While in Austin we decided to go to Big Bend National Park, but needed some time to plan, so we stopped at a state park on the way. John chose Garner State Park because it had good reviews on Google+. Once there I realized why it had good reviews on the social networking site, while most parks have no reviews; this is a very popular retreat, presumably for residents of nearby San Antonio. We arrived on Saturday to a fairly full park, even though it was the end of December. The size of the entrance station suggests that what we witnessed is just a fraction of the users that descend on the park on busy days.

The original, CCC-built stone entrance gate to Garner State Park. The new entrance road is multi-laned to handle the back-up of cars waiting to check in on busy days. This park is so popular that there are eight registration windows in the entrance station; usually parks just have one desk, staffed by one or at most two employees.

The original, CCC-built stone entrance gate to Garner State Park. The new entrance road is multi-laned to handle the back-up of cars waiting to check in on busy days. This park is so popular that there are eight registration windows in the entrance station; usually parks just have one desk, staffed by one or at most two employees.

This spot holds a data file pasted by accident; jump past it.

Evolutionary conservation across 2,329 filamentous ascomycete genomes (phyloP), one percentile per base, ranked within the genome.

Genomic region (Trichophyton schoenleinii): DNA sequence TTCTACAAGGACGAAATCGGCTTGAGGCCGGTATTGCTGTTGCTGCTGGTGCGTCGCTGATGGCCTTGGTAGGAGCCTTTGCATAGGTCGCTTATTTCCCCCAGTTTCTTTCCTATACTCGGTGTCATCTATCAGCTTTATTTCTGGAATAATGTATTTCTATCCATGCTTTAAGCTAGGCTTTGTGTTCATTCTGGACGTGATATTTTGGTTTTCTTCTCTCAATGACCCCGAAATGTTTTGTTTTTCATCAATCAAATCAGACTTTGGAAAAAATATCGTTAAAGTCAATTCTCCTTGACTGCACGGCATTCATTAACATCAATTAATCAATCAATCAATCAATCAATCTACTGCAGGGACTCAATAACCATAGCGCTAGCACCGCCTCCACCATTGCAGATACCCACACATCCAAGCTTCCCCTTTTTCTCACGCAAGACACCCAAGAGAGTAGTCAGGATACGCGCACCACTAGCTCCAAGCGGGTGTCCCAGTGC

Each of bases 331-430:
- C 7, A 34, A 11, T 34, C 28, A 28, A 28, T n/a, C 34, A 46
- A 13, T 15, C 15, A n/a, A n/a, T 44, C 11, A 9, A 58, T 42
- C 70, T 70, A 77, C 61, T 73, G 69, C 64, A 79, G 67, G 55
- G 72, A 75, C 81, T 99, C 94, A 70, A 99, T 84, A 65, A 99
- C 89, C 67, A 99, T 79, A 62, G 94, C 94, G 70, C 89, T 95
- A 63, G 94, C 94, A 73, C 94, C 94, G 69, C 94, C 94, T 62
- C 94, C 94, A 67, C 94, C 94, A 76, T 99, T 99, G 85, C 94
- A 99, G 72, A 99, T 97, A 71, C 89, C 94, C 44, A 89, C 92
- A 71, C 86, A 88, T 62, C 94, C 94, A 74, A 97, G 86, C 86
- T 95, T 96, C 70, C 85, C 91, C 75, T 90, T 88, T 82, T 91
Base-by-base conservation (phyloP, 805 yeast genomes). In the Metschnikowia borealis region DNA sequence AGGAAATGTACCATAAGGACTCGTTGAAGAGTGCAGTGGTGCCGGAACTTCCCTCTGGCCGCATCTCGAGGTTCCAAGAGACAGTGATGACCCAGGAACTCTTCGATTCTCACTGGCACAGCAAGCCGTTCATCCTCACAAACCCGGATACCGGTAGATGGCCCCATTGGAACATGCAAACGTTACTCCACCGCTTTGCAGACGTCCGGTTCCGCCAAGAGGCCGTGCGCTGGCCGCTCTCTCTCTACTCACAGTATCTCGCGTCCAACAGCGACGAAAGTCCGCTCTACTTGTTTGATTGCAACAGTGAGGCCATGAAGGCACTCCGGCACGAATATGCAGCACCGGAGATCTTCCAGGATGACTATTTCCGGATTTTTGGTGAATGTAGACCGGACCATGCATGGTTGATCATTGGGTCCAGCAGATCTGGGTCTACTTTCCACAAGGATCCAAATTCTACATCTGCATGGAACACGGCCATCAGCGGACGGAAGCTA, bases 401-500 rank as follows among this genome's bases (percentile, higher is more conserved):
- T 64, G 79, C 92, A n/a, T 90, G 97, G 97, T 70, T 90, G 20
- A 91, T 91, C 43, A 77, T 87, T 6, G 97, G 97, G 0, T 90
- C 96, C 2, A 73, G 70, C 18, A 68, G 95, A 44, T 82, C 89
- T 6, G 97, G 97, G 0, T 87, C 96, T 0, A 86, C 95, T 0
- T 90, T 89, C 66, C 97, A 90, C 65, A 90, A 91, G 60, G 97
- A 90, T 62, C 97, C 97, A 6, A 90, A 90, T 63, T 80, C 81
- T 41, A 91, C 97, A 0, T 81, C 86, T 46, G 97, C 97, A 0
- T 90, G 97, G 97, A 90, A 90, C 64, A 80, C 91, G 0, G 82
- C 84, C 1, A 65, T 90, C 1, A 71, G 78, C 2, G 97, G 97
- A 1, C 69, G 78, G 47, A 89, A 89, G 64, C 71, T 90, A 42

Our plan to research our trip to Big Bend while at Garner was foiled by the lack of internet reception, but we had a great time hiking on the beautiful trails. Crystal Cave is the most popular hiking destination in the park (at only 30 feet deep, I am not sure that it really qualifies as a cave). Several people made comments about a bat in the cave…it seemed to be part of the lore of the crevice, though it is too shallow to be a bat hibernation cave . The ceiling of the cave glitters with flecks of crystals. Park staff informed us that there used to be stalactites of crystals, but they had been stolen.

Later that day we witnessed a large family tearing branches off a living tree on the top of a rocky hill. Between the stolen crystals and the damage we witnessed, it appears that this park exemplifies the tragedy of the commons, where the disrespect of a few users can ruin the shared resource for everyone. The high-level of maintenance and security patrol necessitated by the parks popularity may explain it’s price – this is the most expensive state park we have camped at, on par with private campgrounds we’ve been to.

Old Baldy, a sheer-faced hill. We climbed to the top after taking this picture from Painted Rock scenic overlook.

Old Baldy, a sheer-faced hill. We climbed to the top after taking this picture from Painted Rock scenic overlook.